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Wi max and military applications

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introduces WIMAX principle and its applications within the military

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Wi max and military applications

  1. 1. WIMAX WORLDWIDE INTEROPERABILITY FOR MICROWAVE ACCESS Souheil Ben Tekaya
  2. 2. Introduction     802.16 as a standard WiMAX as a marketing term WiMAX forum, 802.16 working group History:  90s, standard missing,  IEEE first version of the standard in 2001 
  3. 3. Plan      Definition Techniques Topology Military Applications Advantages and drawbacks
  4. 4. Definition   WiMAX forum develops guideline aka profiles First two commercialized versions: d (2004) and e(2005), define  PHY and MAC layers  Frequency below 11 GHz  Version d: fixed services  Version e: mobile services
  5. 5. 802.16 technology specifications Specificati on Year of ratification Description 802.16 2001 802.16a 2003 MAC and PHY definition for fixed broadband wireless access in the 10-66 GHz bands Contains new PHY definitions for the 2-11 GHz bands. Also includes mesh network modes of operation 802.16c 2002 System profiles for 10-66 GHz operations 802.16d 2004 Contains 802.16, 802.16a, and various MAC enhancements. Known as 802.16-2004, considered the base fixed broadband wireless specification 802.16e 2005 Amendment to the 802.16d specification, explicit support for mobility. 802.16f 2005 802.16 Management Information Base (MIB) 802.16g 2007 Network Management (management plane control procedures) 802.16h 2010 Coexistence in license exempt frequency bands 802.20 In progress Mobile broadband wireless access standards group. Initially formed as a study group Within the 802.16 working group focused solely on mobility, supporting train-like speeds.
  6. 6. Techniques  Duplexing:  Time-Division Duplexing:  Wireless medium divided in time,  separate periods of time allocated for Uplink Channel and Downlink Channel  Single frequency channel used  Half-duplex  Frequency-Division  UC Duplexing: and DC separated in frequency  Full-duplex and half-duplex  Pro: Use of different modulation types  Con: Static assignment of UL and DL  Less flexible than TDD
  7. 7. Techniques (PHY)  FDM: is a special form of Multi-carrier Modulation transmission technique.  MCM: sub-carrier separated by guard band, No overlap  Badpass filters in receiver to separate the spectrum of sub- carriers  OFDM: employs densely spaced orthogonal subcarriers and overlapping spectrum no bandwidth filter required.
  8. 8. Technique  Modulation: 802.16a/d defines 7 combinations of modulation and coding rates (trade-offs of data rate and robustness) Quadrature phase- 0 BPSK 1/2 0.5 Peak data rate in 5 MHz (Mb/s ) 1.89 shift keying (QPSK)  1 QPSK 1/2 1 3.95 2 QPSK 3/4 1.5 6.00 3 16QAM 1/2 2 8.06 4 16QAM 3/4 3 12.18 5 64QAM 2/3 4 16.30 6 64QAM 3/4 4.5 18.36 Binary phase-shift keying (BPSK)   Quadrature amplitude modulation (QAM) Rate ID Modulatio n rate Codin g Information bits/symbol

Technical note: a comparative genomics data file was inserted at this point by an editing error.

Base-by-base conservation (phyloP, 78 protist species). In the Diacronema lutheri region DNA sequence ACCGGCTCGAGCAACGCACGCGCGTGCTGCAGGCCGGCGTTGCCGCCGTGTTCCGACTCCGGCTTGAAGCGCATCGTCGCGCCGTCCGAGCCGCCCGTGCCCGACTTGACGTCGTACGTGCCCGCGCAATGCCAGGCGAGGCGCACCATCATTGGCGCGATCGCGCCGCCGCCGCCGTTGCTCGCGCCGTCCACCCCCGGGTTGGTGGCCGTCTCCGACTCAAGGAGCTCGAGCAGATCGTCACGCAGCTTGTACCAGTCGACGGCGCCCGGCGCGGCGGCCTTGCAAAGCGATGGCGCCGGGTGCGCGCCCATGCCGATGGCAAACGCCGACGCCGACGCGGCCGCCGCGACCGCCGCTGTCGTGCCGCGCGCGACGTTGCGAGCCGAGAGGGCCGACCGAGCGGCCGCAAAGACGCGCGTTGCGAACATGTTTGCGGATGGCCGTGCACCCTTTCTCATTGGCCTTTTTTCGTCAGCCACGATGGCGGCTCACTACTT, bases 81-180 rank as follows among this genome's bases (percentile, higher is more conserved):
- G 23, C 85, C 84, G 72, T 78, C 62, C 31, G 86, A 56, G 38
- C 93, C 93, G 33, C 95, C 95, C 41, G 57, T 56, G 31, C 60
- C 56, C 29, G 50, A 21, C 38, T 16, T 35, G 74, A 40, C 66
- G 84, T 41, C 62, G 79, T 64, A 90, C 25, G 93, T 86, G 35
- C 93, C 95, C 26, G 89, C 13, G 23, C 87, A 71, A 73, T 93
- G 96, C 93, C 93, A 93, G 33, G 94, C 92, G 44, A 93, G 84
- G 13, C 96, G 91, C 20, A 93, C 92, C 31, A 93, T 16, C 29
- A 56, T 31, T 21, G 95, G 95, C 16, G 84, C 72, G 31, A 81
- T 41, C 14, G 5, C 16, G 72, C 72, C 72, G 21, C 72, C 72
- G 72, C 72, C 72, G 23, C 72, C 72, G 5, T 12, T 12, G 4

9. 9. Technique     Coding: Adaptive Modulation and Coding (AMC) is the standard approach in WiMAX standards. Dynamically adapt the modulation and coding scheme to the channel conditions highest spectral efficiency. 802.16 uses Reed-Solomon block code+ inner convolutional code. Turbo code(optional feature):improve coverage/capacity, at the price of increasing decoding latency and complexity.
  10. 10. Topology   PMP: point to multi-point (Base Station, Subscriber’s Stations) Mesh : Subscriber Stations serve as routers to enable multi-hop routes.  Pro: coverage  Con: less throughput
  11. 11. Military Applications   Jamming resistant (mesh topology), new routes Power amplifier: NATO Band I (225 to 400 MHz) has tested under 802.16 OFDM 64QAM modulation, the average output power is 25 W throughout the bandwidth   Works in high frequency Doesn’t disturb other freq. ranges 2 scenarios: Border surveillance using cameras installed on the WiMAX towers  Communication between ship to share SATCOM with HQ  cost effective.  Rescue operation: replace wired connections destroyed amid disasters 
  12. 12. Advantages     Mesh topology: larger range, and jam resistant Strong QoS, good bandwidth efficiency (thanks to AMC) Flexible architecture Non-LOS connection (using OFDM ), can be improved using directional antennas
  13. 13. Drawbacks    Limited Mobility: up to 145 km/h for 802.16e 802.20: support up to 240 km/h, allows it to be implemented in relatively fast vehicles such as UAVs…. still cannot reach weapons or aircraft range.

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